After leaving the army our subject returned Northward and resumed farming in Macon County. He resided there until 1889 when he rented the farm which he now occupies in Todd's Point Township. He is carrying on his agricultural operations skilfully, derives a good income in repayment for his industry, and has already attained an honorable place among our most practical farmers. He is greatly esteemed by his neighbors, and is known in social circles as a member of the Masonic fraternity, which joined in 1872; and for his connection with I. C. Pugh Post, No. 481, G. A. R.

Mr. Kendall was first married in 1855 to Miss Savilla Shaw, a native of Tippecanoe County, Ind., and a daughter of Alfred and Emillia Shaw. She died July 21, 1861. Her father was born in Pickaway County, Ohio, and after marriage removed to Tippecanoe County, Ind. He cleared a farm from the wilderness in Tippecanoe Township, and there death found him March, 1864. The maiden name of his wife was Emilia Marquess. She was born in Virginia, and was a daughter of Smith and Eve (Stingley) Marquess. Smith Marquess was one of the earliest settlers of Tippecanoe Township, where he cleared a farm, which remained his home until death ended his life. The mother of Mr. Kendall's first wife now resides on her farm in Iroquois County, Ill.

The second marriage of our subject was with Mrs. Jane Ward, and it was solemnized December 31, 1865. Mrs. Kendall was born in Pickaway County, Ohio, January 10, 1836. Her father, Thomas Morris, was also a native of the Buckeye state, and in early manhood was there married to Miss Nanct Bevington, a native of Virginia, who went to Ohio with her parents when she was fourteen years old. Mr. Morris remained a resident of Pickaway County until 1839, and then with his wife and eight children, he started with a team on an overland journey to Illinois. After his arrival in this State he located in Macon County, being one of its pioneers. He entered a tract of Government land three miles south of Decatur, and resided on it for some years, giving his attention to its improvement. He then sold, and removing to Decatur invested quite largely in city property and was a resident of that place until his death. His wife died while they were living on the home farm in Macon County.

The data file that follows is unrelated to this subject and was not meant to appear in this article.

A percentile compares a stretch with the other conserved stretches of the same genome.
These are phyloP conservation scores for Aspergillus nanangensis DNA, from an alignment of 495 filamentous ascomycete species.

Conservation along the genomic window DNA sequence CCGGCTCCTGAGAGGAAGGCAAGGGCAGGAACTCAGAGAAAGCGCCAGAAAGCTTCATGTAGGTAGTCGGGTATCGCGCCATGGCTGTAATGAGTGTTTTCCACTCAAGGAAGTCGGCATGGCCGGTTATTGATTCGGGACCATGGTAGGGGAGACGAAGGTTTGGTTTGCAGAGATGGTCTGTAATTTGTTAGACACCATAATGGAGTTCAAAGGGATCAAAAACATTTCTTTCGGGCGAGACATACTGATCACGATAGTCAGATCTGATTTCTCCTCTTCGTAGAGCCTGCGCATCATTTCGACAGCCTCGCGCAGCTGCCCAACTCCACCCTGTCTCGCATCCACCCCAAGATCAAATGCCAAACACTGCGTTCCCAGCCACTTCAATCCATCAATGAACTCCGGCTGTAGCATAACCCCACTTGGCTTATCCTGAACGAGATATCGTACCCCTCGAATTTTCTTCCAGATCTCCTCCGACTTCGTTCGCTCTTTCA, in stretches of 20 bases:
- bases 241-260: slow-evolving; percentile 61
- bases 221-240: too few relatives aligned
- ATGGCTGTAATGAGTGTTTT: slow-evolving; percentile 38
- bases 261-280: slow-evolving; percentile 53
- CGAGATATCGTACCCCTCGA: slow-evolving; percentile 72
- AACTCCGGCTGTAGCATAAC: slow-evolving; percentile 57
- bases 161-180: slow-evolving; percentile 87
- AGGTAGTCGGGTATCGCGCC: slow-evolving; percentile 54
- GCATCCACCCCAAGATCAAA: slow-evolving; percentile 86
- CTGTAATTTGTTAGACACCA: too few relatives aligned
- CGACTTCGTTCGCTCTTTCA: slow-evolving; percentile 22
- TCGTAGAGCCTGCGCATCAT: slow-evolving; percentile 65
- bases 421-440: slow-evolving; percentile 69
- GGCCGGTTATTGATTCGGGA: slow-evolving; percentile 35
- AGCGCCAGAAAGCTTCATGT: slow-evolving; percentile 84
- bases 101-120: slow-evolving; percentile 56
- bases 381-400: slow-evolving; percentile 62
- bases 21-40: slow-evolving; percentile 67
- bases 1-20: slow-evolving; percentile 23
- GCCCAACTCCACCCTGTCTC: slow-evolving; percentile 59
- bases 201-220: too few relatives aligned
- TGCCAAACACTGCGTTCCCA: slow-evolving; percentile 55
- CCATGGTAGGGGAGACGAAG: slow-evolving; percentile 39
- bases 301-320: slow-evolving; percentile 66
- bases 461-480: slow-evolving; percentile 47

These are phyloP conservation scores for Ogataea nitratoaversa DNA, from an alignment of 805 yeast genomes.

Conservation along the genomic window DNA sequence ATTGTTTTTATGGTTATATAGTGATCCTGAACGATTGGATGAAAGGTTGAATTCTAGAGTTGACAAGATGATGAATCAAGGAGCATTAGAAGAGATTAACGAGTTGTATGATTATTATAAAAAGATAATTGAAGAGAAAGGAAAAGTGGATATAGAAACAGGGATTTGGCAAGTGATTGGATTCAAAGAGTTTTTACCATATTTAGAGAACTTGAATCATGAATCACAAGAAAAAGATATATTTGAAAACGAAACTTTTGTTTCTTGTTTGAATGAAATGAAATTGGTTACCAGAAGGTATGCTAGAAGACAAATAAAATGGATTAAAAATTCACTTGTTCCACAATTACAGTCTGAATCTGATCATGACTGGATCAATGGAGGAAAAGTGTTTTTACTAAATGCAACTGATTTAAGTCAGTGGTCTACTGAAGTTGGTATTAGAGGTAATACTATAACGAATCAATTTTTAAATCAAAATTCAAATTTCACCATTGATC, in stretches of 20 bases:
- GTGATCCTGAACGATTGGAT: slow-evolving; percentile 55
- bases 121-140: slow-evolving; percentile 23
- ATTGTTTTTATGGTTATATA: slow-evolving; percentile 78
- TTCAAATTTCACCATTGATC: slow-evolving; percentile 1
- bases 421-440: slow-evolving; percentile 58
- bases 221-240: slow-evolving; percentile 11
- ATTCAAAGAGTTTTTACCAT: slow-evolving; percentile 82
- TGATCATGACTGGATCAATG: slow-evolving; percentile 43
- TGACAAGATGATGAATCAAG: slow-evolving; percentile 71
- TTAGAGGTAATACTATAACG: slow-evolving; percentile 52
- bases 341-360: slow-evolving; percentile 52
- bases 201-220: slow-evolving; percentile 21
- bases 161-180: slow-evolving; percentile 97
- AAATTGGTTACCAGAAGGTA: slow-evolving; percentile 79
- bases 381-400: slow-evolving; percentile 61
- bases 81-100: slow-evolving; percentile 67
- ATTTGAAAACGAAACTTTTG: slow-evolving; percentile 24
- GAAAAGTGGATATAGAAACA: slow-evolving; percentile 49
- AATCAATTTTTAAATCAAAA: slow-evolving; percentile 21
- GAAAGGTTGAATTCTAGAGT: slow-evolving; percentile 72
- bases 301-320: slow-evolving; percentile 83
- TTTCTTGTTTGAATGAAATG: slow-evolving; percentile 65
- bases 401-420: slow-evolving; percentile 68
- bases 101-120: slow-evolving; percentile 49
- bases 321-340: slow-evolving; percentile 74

Mrs. Kendall was first married to Larkin Ward, a native of Macon County, and a son of William and Elizabeth (Wheeler) Ward. He died in 1864. Mrs. Kendall has three children living by that marriage, — Henry, Marion and Martha. Her eldest born, Bettie, is dead. By her union with our subject Mrs. Kendall is the mother of four children, — Charlie, George, Albert and Nettie.

Extracted 25 Apr 2020 by Norma Hass from 1891 Portrait and Biographical Record of Shelby and Moultrie Counties Illinois, pages 669-671.

Templates in Time